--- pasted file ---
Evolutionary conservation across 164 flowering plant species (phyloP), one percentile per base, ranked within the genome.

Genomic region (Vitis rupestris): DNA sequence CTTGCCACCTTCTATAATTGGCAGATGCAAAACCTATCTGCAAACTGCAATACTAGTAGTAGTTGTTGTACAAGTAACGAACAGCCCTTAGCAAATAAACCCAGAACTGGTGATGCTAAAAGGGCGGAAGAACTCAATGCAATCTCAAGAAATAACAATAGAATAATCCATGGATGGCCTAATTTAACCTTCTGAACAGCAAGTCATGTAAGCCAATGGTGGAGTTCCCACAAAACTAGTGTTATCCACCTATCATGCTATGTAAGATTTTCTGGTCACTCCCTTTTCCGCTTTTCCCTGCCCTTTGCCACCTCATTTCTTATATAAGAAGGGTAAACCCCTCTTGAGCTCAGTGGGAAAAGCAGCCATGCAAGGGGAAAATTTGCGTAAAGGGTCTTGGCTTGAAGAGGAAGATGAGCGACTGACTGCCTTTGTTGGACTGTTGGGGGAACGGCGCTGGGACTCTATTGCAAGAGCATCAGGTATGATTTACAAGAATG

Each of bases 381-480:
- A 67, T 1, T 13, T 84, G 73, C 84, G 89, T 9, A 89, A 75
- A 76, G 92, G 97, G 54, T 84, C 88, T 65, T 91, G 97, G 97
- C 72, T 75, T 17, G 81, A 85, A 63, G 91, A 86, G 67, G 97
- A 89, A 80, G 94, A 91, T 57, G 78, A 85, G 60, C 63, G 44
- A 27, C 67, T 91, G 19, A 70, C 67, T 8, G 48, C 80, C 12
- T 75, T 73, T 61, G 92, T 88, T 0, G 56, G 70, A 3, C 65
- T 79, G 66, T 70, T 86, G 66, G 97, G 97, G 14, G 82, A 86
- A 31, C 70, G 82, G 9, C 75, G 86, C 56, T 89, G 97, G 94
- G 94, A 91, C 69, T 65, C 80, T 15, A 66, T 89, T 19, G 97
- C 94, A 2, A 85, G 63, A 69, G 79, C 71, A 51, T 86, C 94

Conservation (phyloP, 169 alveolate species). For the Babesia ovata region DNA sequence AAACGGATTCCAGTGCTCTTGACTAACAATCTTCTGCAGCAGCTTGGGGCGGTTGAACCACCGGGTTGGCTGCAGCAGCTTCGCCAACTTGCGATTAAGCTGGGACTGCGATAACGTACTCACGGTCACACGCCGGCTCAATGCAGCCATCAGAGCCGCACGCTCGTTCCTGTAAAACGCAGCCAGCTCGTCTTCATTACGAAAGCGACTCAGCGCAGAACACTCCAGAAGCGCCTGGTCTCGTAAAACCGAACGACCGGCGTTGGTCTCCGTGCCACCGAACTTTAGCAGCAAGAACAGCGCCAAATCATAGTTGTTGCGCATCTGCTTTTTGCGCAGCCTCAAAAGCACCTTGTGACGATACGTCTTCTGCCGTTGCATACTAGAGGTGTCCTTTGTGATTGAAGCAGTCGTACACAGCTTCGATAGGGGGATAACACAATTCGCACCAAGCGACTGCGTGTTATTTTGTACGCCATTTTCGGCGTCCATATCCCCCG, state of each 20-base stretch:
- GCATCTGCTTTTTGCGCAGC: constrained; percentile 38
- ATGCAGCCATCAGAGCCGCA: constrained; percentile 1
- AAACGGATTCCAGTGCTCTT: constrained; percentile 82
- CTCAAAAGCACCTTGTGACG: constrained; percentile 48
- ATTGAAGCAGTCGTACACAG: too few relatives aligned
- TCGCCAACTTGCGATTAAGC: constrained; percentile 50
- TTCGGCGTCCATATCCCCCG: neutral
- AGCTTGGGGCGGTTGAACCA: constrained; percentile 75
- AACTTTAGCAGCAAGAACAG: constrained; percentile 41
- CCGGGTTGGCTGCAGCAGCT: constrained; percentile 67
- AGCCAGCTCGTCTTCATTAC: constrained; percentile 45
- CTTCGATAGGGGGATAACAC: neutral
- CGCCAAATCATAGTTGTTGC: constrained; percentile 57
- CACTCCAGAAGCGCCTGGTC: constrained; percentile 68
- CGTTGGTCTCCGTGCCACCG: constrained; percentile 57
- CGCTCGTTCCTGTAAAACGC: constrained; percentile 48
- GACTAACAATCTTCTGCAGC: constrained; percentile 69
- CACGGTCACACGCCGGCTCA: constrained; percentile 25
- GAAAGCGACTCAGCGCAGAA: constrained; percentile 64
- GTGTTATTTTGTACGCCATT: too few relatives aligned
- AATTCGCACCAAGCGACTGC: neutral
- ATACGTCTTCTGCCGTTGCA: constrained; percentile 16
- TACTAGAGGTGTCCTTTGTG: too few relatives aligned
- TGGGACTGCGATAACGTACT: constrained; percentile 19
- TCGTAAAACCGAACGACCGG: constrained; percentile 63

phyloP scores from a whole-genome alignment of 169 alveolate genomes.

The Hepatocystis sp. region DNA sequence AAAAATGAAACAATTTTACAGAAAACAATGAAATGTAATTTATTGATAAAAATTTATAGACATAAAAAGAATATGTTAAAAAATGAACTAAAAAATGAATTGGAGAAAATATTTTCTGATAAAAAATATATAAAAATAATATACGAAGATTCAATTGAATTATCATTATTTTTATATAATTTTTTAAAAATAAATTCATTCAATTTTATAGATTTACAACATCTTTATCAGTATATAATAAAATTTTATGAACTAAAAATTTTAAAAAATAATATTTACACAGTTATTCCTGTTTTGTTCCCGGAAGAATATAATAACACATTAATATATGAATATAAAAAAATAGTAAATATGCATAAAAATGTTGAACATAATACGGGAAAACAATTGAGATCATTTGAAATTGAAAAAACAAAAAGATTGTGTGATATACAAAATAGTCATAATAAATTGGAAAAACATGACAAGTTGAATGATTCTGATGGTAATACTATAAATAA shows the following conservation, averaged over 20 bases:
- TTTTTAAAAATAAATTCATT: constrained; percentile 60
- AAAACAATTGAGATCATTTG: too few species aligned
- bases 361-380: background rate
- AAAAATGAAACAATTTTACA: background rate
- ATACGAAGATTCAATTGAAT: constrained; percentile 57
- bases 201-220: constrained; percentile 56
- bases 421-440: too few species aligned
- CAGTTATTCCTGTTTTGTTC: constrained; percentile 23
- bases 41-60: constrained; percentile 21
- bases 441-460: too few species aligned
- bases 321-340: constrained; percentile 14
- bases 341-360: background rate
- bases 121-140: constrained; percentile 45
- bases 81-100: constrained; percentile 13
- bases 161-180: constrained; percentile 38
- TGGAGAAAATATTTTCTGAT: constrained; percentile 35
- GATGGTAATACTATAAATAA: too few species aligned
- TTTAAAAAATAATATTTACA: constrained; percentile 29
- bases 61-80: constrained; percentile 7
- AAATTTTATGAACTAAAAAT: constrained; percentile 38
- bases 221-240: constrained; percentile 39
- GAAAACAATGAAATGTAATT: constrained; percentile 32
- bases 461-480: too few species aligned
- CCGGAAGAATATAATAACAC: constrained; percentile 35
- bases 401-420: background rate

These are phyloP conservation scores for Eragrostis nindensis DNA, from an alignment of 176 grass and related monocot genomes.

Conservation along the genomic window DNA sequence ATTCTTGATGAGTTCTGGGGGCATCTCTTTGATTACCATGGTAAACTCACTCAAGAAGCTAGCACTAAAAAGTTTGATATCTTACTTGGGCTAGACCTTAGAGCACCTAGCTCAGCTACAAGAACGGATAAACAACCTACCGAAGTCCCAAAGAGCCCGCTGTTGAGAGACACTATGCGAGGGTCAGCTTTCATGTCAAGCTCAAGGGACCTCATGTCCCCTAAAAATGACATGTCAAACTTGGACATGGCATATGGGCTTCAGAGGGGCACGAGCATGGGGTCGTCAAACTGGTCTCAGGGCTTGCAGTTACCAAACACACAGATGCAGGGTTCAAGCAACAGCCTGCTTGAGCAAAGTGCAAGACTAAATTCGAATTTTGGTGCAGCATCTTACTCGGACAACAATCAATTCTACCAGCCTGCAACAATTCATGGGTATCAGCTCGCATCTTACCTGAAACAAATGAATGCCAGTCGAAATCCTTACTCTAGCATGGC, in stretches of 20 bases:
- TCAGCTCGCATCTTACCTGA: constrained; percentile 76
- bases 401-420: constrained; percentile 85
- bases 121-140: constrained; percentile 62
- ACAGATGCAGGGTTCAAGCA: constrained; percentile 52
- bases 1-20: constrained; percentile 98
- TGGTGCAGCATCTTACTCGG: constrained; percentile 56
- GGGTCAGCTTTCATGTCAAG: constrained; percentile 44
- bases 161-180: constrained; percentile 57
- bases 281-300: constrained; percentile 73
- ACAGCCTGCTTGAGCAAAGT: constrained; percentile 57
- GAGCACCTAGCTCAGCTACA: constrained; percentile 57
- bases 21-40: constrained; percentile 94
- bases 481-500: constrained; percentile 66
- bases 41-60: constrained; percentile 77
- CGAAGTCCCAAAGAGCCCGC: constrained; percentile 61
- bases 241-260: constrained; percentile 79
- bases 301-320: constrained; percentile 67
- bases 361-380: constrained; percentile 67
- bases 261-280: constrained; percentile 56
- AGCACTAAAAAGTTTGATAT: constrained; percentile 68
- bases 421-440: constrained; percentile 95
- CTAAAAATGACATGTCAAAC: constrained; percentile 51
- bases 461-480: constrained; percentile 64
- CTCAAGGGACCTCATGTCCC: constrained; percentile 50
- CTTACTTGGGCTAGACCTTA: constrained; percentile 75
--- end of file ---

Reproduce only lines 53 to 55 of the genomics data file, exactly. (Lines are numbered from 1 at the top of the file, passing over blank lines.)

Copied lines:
- bases 341-360: background rate
- bases 121-140: constrained; percentile 45
- bases 81-100: constrained; percentile 13